Mostly empty as far as the eye can see, driving across Texas is an intense experience.
Desolate and monochromatic, the vast emptiness is dotted by millions of grazing cattle, thousands of genuflecting oil derricks, wild boar hurtling across the Interstate , abandoned, re-imagined and rejuvenated towns, and magically, from the rolling hills and steep plateaus both gleaming cities and industrial monoliths appear like Oz.
Early morning on Gruene’s main corner. The mercantile building is to the left and the Gristmill is the former Cotton Gin now a restaurant with 11 distinct dining areas.
Since the early 1700s, Mexicans, Europeans, most notably Germans, and Americans have been staking claims in this too-cold-and-too-hot barren and brutal landscape.
Even a casual reader of this blog understands that MacGyver, responsible for all of our photographs, is an artist. He sees beauty and complexity in frost on windshields and lighting fixtures in restaurants, as well as paint on canvas. He has exposed me to a lot of art in the past 25 years.
New York sculptor Gedi Sibony is inspired by non-traditional materials, plywood, cardboard, carpet, garbage bags, vinyl and used pieces of dry box trailers. This piece of a dry box trailer was valued at $80,000.
Driving our tractor-trailer unit more than 800,000 miles around North America has rewarded us with a surprisingly art-filled lifestyle. Our favorite artist is Mother Nature. She paints never-ending, constantly-changing landscapes that continue to thrill us, and chill us, every day.
We smelled it before we turned the corner. The heady aroma of sizzling beef.
“Brought to you by iOS9,” said MacGyver as we pulled up to The Brick. A one-story, red brick building with the bad ass architectural element of a door straight out the back for quick getaways whether from the spouse, the law or the revenuers.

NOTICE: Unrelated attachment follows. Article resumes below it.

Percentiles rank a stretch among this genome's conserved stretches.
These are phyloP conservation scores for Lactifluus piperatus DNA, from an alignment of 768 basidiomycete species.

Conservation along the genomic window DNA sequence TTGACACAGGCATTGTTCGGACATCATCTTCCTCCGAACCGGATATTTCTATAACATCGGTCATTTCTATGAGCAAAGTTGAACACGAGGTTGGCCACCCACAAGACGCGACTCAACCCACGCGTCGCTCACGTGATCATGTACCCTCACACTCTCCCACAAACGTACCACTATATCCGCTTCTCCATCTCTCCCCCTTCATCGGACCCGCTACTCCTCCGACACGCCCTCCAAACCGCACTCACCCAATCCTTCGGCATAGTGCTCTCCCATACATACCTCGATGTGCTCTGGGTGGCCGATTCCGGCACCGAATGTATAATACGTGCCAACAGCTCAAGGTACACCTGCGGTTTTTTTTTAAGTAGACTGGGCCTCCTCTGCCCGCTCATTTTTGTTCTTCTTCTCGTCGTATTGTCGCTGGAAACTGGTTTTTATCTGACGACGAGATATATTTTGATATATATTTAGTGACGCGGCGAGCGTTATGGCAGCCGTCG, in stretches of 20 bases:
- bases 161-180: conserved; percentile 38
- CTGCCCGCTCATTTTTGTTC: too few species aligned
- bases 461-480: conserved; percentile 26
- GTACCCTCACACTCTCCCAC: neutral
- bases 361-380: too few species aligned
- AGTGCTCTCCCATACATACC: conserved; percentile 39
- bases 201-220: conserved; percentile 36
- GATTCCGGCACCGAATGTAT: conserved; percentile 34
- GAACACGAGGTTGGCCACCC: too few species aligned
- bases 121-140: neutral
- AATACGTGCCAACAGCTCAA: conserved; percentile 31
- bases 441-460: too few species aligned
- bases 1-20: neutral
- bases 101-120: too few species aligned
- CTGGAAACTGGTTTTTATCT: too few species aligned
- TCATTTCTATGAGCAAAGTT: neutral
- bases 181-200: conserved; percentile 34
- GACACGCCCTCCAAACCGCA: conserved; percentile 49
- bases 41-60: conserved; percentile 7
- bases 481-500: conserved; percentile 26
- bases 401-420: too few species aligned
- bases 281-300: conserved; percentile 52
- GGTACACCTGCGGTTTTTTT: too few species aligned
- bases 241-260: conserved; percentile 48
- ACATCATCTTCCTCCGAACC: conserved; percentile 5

The Brick, a burger and beer joint, located in Jonesville, Indiana, off I-65, first opened for business in the early 1900s. During Prohibition it became a gas station. Its current look is from the 70s, fake wood paneling and naugahyde booths and bar stools.
The new iPhone operating system has a right swipe to find local dining, shopping and entertainment. He clicked on the “bar” tab and up came The Brick. The Yelp reviews say: Talk to Columbus (Indiana) people and they’ll tell you The Brick has the best burger anywhere hands down.
Our year began with a 2,599 mile deadhead, driving from Quebec to Washington state, burning fuel on our own dime, because we couldn’t find a westbound load.
Normally, we’d wait. Or we’d follow the freight. But last January, we couldn’t. A plane was waiting. Not any plane, the Dreamliner. And not just any seats. Champagne-swilling, Business Class points rides to India, through Shanghai and Bangkok.
We try to fly through Shanghai to Asia because during the layover MacGyver likes to ride the 431 kph MagLev into the city for Dim Sum. This time we were foiled by a mysterious Shanghai rule. Unlike traveling through Beijing, where bags are checked to the final destination, in Shanghai, we were forced to not only clear customs but collect our bags and check in again, closing the MagLev time window.
That was the harbinger of freight. Or more accurately, fright.
Looking back six months, we can see that freight fell off the cliff on January 2, the day we delivered a diesel engine to Rifle, Colorado.